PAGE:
A colleague at one of our partner resettlement agencies recently noted that while this time is difficult and full of unknowns for everyone, it’s especially difficult and fear inducing for clients in our community that have come to our city through refugee resettlement.
Our team at Refugee Care Collective is listening to this wisdom and asking about what it looks like to show up with hope and with presence in the lives of these community members even as we’re stuck at home.
The people that make Refugee Care Collective what it is, people like YOU, are showing up in ways that are blowing us away with gratitude. We’d say that we’re surprised, but we’re not. It’s who you have been for a long time now. So, while we are speechlessly filled with gratitude. We’re not surprised.
You’ve set a high bar when you’ve showed up with kits that you and your community put together and sacrificed to buy goods for. You reminded us that you’d keep showing up when you rallied your faith community or business together to say we’re standing with the vulnerable in our community and pooling our resources together to give time, energy, and resources that go directly to those that need it in their first few months living in the United States. You are the ones that showed up and said we’ll give toward this warehouse to make sure items for newcomers are kept safe and secure to give them on day one. You remind us of the size of your hearts when you’ve shown up with welcome banners and smiling faces at the airport to say, “WELCOME HOME!”
So while we are so thankful, we are not surprised. You have set the bar high for yourselves and we’re working to set the bar just as high as we listen and lean into this work set before us.
Because of your generosity in recent days, we’ve been able to participate in many significant moments…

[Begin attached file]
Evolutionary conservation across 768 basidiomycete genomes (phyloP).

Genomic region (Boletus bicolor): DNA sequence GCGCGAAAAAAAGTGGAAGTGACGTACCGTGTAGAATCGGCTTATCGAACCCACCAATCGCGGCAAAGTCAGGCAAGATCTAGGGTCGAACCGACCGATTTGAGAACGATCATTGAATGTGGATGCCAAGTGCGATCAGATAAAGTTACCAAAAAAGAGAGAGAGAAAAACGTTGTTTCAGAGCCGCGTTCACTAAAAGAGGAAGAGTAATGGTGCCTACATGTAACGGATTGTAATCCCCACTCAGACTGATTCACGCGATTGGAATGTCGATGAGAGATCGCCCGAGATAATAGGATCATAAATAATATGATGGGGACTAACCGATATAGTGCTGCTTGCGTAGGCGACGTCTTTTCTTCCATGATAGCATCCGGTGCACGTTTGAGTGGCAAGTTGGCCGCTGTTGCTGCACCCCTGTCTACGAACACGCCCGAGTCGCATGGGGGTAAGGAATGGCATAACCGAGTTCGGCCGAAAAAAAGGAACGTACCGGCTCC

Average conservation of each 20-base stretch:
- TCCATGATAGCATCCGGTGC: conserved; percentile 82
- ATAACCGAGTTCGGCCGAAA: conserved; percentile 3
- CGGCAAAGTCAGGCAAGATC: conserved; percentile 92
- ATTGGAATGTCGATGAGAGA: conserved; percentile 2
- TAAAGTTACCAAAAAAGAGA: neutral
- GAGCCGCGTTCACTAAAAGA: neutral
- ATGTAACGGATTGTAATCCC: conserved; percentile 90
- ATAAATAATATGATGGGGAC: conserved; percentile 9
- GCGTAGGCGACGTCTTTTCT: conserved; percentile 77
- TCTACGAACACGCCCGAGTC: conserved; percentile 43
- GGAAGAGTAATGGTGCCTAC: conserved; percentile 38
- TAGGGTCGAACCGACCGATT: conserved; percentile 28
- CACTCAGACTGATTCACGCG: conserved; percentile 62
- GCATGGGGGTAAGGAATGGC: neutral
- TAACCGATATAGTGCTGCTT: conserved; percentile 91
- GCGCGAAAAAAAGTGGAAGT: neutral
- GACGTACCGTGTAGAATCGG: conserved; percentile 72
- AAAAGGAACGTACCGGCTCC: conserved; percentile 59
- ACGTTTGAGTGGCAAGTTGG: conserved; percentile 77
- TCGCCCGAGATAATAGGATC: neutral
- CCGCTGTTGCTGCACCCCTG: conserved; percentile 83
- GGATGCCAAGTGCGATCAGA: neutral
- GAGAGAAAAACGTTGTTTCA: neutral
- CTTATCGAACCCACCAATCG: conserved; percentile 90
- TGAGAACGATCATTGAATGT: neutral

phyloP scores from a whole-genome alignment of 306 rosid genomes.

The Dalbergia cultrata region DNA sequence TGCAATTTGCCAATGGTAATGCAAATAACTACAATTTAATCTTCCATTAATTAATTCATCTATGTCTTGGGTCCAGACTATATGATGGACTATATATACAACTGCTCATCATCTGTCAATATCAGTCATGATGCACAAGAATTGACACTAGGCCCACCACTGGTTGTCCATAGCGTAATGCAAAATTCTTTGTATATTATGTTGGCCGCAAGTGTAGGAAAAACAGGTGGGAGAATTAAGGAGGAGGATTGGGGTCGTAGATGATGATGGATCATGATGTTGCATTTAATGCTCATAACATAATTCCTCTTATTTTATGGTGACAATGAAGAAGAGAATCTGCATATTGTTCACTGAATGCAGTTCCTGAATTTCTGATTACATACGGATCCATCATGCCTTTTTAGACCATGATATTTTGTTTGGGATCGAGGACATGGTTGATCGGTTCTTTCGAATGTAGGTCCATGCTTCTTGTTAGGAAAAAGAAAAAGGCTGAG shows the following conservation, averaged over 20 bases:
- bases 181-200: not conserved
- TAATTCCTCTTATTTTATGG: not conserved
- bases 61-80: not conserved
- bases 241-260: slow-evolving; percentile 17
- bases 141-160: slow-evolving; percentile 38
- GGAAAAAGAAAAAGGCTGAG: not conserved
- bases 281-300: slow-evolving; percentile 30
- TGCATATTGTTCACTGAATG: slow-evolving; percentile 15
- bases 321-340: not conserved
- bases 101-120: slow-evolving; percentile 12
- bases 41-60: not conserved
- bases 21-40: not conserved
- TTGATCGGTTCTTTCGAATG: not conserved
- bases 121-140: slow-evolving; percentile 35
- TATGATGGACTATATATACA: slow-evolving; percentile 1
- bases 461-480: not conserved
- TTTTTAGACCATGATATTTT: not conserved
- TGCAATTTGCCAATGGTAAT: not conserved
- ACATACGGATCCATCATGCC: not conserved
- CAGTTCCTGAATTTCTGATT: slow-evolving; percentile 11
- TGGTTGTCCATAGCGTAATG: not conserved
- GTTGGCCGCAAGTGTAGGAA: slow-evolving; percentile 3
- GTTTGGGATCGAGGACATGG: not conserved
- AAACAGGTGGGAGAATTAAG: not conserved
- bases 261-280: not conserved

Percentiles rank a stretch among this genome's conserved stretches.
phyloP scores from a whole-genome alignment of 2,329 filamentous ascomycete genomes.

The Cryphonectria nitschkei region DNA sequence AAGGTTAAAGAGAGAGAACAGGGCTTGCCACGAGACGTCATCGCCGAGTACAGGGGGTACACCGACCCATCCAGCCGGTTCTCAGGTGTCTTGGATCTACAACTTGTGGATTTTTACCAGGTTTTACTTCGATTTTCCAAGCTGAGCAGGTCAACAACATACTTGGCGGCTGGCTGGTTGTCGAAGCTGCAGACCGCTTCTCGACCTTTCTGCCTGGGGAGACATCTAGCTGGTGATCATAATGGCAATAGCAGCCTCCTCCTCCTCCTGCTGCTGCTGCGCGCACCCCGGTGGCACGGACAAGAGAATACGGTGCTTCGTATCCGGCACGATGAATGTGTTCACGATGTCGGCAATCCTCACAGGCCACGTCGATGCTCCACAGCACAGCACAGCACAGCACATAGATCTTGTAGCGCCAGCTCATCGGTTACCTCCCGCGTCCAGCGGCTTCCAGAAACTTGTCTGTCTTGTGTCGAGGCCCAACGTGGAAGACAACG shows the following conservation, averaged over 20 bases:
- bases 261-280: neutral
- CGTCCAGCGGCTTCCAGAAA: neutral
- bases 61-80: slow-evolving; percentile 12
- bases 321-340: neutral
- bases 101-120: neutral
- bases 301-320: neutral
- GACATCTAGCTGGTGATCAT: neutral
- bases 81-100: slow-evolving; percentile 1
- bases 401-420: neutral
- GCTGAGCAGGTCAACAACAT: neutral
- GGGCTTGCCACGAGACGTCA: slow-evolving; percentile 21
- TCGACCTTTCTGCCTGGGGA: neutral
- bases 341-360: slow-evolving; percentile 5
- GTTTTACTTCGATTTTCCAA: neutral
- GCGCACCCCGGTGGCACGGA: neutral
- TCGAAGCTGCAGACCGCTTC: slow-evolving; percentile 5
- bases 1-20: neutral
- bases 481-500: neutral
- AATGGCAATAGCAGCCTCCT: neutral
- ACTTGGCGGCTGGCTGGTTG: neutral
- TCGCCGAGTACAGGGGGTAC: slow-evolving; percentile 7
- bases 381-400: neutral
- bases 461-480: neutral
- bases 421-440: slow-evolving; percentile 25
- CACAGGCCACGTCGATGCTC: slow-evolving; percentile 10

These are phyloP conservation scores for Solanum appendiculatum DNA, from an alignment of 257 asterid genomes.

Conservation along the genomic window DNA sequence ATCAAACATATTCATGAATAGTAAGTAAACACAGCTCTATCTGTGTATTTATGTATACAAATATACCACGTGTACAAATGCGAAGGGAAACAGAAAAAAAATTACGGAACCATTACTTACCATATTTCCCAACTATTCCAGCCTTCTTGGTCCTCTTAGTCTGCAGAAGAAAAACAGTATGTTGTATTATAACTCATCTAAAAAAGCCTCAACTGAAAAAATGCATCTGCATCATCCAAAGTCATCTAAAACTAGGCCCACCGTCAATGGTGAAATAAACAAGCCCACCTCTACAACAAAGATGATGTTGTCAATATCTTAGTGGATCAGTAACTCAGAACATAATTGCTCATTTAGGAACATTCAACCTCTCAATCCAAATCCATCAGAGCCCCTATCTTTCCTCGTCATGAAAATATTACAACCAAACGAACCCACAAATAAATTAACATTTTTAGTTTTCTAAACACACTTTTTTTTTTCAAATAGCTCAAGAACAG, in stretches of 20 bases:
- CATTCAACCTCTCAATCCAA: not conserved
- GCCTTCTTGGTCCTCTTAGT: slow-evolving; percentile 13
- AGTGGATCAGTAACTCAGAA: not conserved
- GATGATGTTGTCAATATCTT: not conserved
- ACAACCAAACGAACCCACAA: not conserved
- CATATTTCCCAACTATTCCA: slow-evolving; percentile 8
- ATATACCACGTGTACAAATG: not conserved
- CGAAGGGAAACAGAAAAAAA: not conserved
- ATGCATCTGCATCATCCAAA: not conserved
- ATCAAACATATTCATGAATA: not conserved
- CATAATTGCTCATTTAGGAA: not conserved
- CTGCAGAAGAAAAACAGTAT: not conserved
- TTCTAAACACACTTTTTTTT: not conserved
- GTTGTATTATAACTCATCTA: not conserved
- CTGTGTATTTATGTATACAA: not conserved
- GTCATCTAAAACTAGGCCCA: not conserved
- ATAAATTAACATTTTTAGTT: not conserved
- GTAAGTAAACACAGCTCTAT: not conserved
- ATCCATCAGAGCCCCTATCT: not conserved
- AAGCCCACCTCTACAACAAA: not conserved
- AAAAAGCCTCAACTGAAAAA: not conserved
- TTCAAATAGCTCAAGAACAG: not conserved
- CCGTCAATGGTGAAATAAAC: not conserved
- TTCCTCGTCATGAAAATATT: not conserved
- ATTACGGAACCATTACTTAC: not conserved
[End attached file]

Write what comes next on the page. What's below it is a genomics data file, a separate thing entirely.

We’re seeing families in need of cleaning supplies, toilet paper, and with food insecurity, and have been distributing these items to those who need them the most. Bags of non-perishable food, toilet paper dropped off on porches, and disinfectant wipes sent directly to family’s homes.
One of the things we’re seeing in the lives of kids experiencing this crisis of COVID-19 is regression. For a few families, as they weather this storm of fear and regression with their kids, they’re in need of Pull-Ups and mattress covers for their kids that are struggling with big feelings that manifest in ways they wish they didn’t.
Another way we’ve been able to provide for folks is through meeting needs of brand new arrivals that have run out of simple things some of us might have on hand like soap and shampoo. This past week we were able to send boxes of those simple things to a few sisters that were without, along with other families new to our city in such a difficult time. Simple things that we couldn’t otherwise provide without your support make a world of difference for our newest neighbors.
Just as in the greater community, many folks in our resettlement community have lost jobs and with that, the ability to keep up with their utility bills in the long term. While there may be a pause on payments for electricity, it just simply means they’ll owe three times as much in three months when the payment is needing to be collected. You can imagine the relief someone new to our city might feel knowing that someone is helping keep the electricity going for their family without the stress of having to figure out how to pay an exorbitant amount come this summer with no job prospect in sight.
We are SO grateful to partner with you in practicing presence in this unknown moment we’re in. And we’re grateful to every one of you for taking a moment to consider what it might mean to jump in alongside refugee families in the weeks to come.